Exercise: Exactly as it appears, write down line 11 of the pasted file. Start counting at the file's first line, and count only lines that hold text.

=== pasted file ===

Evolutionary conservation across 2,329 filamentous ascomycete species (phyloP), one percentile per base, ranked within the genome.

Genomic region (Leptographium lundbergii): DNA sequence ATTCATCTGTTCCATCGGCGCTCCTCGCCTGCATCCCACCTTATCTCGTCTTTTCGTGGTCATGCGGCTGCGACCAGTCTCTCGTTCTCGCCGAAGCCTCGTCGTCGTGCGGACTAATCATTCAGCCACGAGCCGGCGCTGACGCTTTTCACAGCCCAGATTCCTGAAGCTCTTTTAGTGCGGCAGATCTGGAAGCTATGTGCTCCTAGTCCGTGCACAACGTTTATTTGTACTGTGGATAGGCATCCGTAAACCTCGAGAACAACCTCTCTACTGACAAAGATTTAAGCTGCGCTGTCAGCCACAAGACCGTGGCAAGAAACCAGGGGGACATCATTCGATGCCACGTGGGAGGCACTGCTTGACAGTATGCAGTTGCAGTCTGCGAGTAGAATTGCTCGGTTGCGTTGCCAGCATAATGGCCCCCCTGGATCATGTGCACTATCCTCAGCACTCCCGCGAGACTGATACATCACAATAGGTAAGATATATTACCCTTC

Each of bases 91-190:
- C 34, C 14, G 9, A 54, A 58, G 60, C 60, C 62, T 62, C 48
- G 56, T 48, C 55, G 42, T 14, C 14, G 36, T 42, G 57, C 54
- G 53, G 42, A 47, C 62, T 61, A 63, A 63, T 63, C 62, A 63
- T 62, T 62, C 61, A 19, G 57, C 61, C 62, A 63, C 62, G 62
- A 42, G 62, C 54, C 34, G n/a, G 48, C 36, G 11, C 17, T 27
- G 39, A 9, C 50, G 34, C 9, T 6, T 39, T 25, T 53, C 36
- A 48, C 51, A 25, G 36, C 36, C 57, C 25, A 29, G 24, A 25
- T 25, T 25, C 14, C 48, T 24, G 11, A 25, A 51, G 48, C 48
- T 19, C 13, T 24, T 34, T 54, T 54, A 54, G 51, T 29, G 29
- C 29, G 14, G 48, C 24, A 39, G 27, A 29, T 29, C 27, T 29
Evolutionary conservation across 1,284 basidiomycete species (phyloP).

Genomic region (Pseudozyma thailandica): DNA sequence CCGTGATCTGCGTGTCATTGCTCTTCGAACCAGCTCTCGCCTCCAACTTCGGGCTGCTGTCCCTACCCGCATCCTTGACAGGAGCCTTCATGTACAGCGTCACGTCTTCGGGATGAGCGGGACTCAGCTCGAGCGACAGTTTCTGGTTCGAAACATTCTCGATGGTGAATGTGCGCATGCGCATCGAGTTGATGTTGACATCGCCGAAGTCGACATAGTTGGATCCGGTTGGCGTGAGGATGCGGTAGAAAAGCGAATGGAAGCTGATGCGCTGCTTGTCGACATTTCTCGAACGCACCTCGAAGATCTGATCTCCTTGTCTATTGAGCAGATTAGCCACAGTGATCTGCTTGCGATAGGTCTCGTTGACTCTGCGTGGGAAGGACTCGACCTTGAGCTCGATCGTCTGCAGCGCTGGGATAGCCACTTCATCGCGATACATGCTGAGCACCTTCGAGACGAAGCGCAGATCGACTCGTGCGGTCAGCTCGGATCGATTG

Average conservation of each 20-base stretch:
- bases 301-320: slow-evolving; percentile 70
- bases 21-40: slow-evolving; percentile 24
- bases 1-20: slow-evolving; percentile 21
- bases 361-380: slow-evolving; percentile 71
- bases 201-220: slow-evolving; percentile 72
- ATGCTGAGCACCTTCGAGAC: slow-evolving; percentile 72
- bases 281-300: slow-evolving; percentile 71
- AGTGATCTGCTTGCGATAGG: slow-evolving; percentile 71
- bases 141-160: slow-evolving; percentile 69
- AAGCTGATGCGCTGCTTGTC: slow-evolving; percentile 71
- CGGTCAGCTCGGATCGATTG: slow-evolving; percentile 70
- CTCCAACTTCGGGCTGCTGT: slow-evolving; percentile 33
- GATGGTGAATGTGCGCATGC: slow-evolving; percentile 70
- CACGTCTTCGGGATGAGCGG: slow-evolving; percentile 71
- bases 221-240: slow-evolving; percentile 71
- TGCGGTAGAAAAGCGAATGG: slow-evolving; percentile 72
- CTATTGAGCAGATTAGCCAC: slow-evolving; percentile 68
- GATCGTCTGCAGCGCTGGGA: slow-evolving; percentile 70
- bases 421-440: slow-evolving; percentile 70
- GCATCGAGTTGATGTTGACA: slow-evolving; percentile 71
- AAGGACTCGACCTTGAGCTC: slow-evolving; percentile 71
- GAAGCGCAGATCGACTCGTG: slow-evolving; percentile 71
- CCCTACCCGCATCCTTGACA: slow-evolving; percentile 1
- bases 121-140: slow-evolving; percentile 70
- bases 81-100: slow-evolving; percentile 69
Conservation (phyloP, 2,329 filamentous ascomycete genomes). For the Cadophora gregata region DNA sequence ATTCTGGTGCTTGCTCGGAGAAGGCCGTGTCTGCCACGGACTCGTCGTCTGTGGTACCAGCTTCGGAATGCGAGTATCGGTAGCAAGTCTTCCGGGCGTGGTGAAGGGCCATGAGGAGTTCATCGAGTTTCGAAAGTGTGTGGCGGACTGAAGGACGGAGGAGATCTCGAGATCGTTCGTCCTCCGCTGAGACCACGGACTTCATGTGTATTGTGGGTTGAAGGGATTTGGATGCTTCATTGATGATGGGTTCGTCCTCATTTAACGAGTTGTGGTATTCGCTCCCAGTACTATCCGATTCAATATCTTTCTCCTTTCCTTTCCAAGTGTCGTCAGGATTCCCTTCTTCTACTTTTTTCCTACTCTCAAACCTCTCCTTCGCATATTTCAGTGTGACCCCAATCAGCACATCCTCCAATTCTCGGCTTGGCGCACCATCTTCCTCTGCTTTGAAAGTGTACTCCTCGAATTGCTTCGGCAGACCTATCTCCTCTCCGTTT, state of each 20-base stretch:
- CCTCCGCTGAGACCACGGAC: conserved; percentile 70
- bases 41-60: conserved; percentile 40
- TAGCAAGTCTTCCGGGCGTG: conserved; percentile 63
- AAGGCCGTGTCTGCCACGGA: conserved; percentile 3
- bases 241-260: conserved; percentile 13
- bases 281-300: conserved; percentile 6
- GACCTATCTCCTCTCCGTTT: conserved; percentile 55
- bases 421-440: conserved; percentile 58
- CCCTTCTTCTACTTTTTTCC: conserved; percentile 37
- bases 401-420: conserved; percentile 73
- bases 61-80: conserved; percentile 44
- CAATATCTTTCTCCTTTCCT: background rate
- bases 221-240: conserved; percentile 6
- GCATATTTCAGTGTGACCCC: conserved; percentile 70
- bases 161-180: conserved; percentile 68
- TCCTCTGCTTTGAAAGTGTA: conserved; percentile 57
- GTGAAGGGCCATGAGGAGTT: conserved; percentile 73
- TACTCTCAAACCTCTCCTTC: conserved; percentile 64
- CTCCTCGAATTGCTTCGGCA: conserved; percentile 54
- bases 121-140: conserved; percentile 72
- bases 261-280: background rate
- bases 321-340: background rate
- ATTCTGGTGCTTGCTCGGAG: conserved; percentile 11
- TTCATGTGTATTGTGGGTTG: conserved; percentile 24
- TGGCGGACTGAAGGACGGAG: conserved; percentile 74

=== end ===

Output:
- T 25, T 25, C 14, C 48, T 24, G 11, A 25, A 51, G 48, C 48